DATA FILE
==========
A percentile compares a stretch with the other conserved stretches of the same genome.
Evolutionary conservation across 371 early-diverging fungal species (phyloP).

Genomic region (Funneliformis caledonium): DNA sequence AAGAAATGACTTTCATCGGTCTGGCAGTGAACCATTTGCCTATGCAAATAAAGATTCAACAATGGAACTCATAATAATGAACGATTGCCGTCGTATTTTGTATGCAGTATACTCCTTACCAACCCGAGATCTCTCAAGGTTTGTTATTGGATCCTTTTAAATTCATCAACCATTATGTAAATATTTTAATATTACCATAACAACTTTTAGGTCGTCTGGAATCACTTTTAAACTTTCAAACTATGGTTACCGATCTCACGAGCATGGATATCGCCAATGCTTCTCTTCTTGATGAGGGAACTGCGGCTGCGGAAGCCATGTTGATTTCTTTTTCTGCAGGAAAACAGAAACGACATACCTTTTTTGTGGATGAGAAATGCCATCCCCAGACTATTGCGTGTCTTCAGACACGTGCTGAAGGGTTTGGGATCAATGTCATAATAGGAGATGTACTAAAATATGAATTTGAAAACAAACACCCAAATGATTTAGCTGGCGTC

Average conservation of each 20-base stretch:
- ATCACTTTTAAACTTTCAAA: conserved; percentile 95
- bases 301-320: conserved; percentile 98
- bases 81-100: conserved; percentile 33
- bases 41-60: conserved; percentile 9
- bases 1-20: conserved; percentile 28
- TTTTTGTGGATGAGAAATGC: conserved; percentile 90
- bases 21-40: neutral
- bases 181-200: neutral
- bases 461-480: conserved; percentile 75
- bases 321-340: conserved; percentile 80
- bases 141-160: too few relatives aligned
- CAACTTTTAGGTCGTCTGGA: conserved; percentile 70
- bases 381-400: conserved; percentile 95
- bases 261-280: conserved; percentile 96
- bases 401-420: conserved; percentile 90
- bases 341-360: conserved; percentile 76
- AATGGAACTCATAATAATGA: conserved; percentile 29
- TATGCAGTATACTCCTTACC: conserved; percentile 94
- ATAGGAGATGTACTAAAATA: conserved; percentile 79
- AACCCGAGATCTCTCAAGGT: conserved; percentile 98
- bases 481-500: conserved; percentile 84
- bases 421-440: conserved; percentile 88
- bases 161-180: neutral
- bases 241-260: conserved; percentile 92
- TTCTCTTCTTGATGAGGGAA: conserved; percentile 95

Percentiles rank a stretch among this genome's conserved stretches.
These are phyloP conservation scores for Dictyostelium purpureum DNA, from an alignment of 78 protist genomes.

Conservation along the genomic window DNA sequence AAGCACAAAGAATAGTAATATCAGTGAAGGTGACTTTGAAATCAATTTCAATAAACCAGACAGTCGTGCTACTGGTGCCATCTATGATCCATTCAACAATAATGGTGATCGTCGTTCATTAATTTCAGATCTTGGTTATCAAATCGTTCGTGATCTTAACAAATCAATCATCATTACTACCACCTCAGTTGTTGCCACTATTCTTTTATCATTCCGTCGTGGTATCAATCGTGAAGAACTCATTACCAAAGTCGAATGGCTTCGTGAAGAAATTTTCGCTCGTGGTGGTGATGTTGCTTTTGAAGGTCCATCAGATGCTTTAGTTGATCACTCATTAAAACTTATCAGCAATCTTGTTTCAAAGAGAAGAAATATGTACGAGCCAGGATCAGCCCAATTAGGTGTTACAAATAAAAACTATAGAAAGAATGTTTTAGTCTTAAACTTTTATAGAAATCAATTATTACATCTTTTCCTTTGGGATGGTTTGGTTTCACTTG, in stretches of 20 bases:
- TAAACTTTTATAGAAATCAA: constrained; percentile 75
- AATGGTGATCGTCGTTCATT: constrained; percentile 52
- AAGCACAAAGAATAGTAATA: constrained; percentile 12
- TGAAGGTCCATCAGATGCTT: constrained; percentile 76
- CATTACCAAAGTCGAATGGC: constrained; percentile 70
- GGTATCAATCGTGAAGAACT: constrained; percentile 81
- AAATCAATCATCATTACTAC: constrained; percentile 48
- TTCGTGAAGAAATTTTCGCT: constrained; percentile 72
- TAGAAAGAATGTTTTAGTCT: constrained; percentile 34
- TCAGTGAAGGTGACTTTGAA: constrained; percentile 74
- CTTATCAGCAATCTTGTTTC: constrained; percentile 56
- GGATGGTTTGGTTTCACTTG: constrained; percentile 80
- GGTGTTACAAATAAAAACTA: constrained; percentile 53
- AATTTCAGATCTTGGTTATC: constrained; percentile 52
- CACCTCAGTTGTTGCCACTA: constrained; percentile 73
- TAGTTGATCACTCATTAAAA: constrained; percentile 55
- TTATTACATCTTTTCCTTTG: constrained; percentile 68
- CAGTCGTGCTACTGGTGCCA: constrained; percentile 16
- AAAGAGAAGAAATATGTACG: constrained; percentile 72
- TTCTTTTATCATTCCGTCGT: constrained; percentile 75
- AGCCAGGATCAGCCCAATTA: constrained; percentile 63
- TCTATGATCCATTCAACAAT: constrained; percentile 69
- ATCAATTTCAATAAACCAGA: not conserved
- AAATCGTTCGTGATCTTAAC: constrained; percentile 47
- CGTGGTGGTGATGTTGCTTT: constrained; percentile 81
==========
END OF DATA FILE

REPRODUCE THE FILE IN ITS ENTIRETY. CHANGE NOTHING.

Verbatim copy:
A percentile compares a stretch with the other conserved stretches of the same genome.
Evolutionary conservation across 371 early-diverging fungal species (phyloP).

Genomic region (Funneliformis caledonium): DNA sequence AAGAAATGACTTTCATCGGTCTGGCAGTGAACCATTTGCCTATGCAAATAAAGATTCAACAATGGAACTCATAATAATGAACGATTGCCGTCGTATTTTGTATGCAGTATACTCCTTACCAACCCGAGATCTCTCAAGGTTTGTTATTGGATCCTTTTAAATTCATCAACCATTATGTAAATATTTTAATATTACCATAACAACTTTTAGGTCGTCTGGAATCACTTTTAAACTTTCAAACTATGGTTACCGATCTCACGAGCATGGATATCGCCAATGCTTCTCTTCTTGATGAGGGAACTGCGGCTGCGGAAGCCATGTTGATTTCTTTTTCTGCAGGAAAACAGAAACGACATACCTTTTTTGTGGATGAGAAATGCCATCCCCAGACTATTGCGTGTCTTCAGACACGTGCTGAAGGGTTTGGGATCAATGTCATAATAGGAGATGTACTAAAATATGAATTTGAAAACAAACACCCAAATGATTTAGCTGGCGTC

Average conservation of each 20-base stretch:
- ATCACTTTTAAACTTTCAAA: conserved; percentile 95
- bases 301-320: conserved; percentile 98
- bases 81-100: conserved; percentile 33
- bases 41-60: conserved; percentile 9
- bases 1-20: conserved; percentile 28
- TTTTTGTGGATGAGAAATGC: conserved; percentile 90
- bases 21-40: neutral
- bases 181-200: neutral
- bases 461-480: conserved; percentile 75
- bases 321-340: conserved; percentile 80
- bases 141-160: too few relatives aligned
- CAACTTTTAGGTCGTCTGGA: conserved; percentile 70
- bases 381-400: conserved; percentile 95
- bases 261-280: conserved; percentile 96
- bases 401-420: conserved; percentile 90
- bases 341-360: conserved; percentile 76
- AATGGAACTCATAATAATGA: conserved; percentile 29
- TATGCAGTATACTCCTTACC: conserved; percentile 94
- ATAGGAGATGTACTAAAATA: conserved; percentile 79
- AACCCGAGATCTCTCAAGGT: conserved; percentile 98
- bases 481-500: conserved; percentile 84
- bases 421-440: conserved; percentile 88
- bases 161-180: neutral
- bases 241-260: conserved; percentile 92
- TTCTCTTCTTGATGAGGGAA: conserved; percentile 95

Percentiles rank a stretch among this genome's conserved stretches.
These are phyloP conservation scores for Dictyostelium purpureum DNA, from an alignment of 78 protist genomes.

Conservation along the genomic window DNA sequence AAGCACAAAGAATAGTAATATCAGTGAAGGTGACTTTGAAATCAATTTCAATAAACCAGACAGTCGTGCTACTGGTGCCATCTATGATCCATTCAACAATAATGGTGATCGTCGTTCATTAATTTCAGATCTTGGTTATCAAATCGTTCGTGATCTTAACAAATCAATCATCATTACTACCACCTCAGTTGTTGCCACTATTCTTTTATCATTCCGTCGTGGTATCAATCGTGAAGAACTCATTACCAAAGTCGAATGGCTTCGTGAAGAAATTTTCGCTCGTGGTGGTGATGTTGCTTTTGAAGGTCCATCAGATGCTTTAGTTGATCACTCATTAAAACTTATCAGCAATCTTGTTTCAAAGAGAAGAAATATGTACGAGCCAGGATCAGCCCAATTAGGTGTTACAAATAAAAACTATAGAAAGAATGTTTTAGTCTTAAACTTTTATAGAAATCAATTATTACATCTTTTCCTTTGGGATGGTTTGGTTTCACTTG, in stretches of 20 bases:
- TAAACTTTTATAGAAATCAA: constrained; percentile 75
- AATGGTGATCGTCGTTCATT: constrained; percentile 52
- AAGCACAAAGAATAGTAATA: constrained; percentile 12
- TGAAGGTCCATCAGATGCTT: constrained; percentile 76
- CATTACCAAAGTCGAATGGC: constrained; percentile 70
- GGTATCAATCGTGAAGAACT: constrained; percentile 81
- AAATCAATCATCATTACTAC: constrained; percentile 48
- TTCGTGAAGAAATTTTCGCT: constrained; percentile 72
- TAGAAAGAATGTTTTAGTCT: constrained; percentile 34
- TCAGTGAAGGTGACTTTGAA: constrained; percentile 74
- CTTATCAGCAATCTTGTTTC: constrained; percentile 56
- GGATGGTTTGGTTTCACTTG: constrained; percentile 80
- GGTGTTACAAATAAAAACTA: constrained; percentile 53
- AATTTCAGATCTTGGTTATC: constrained; percentile 52
- CACCTCAGTTGTTGCCACTA: constrained; percentile 73
- TAGTTGATCACTCATTAAAA: constrained; percentile 55
- TTATTACATCTTTTCCTTTG: constrained; percentile 68
- CAGTCGTGCTACTGGTGCCA: constrained; percentile 16
- AAAGAGAAGAAATATGTACG: constrained; percentile 72
- TTCTTTTATCATTCCGTCGT: constrained; percentile 75
- AGCCAGGATCAGCCCAATTA: constrained; percentile 63
- TCTATGATCCATTCAACAAT: constrained; percentile 69
- ATCAATTTCAATAAACCAGA: not conserved
- AAATCGTTCGTGATCTTAAC: constrained; percentile 47
- CGTGGTGGTGATGTTGCTTT: constrained; percentile 81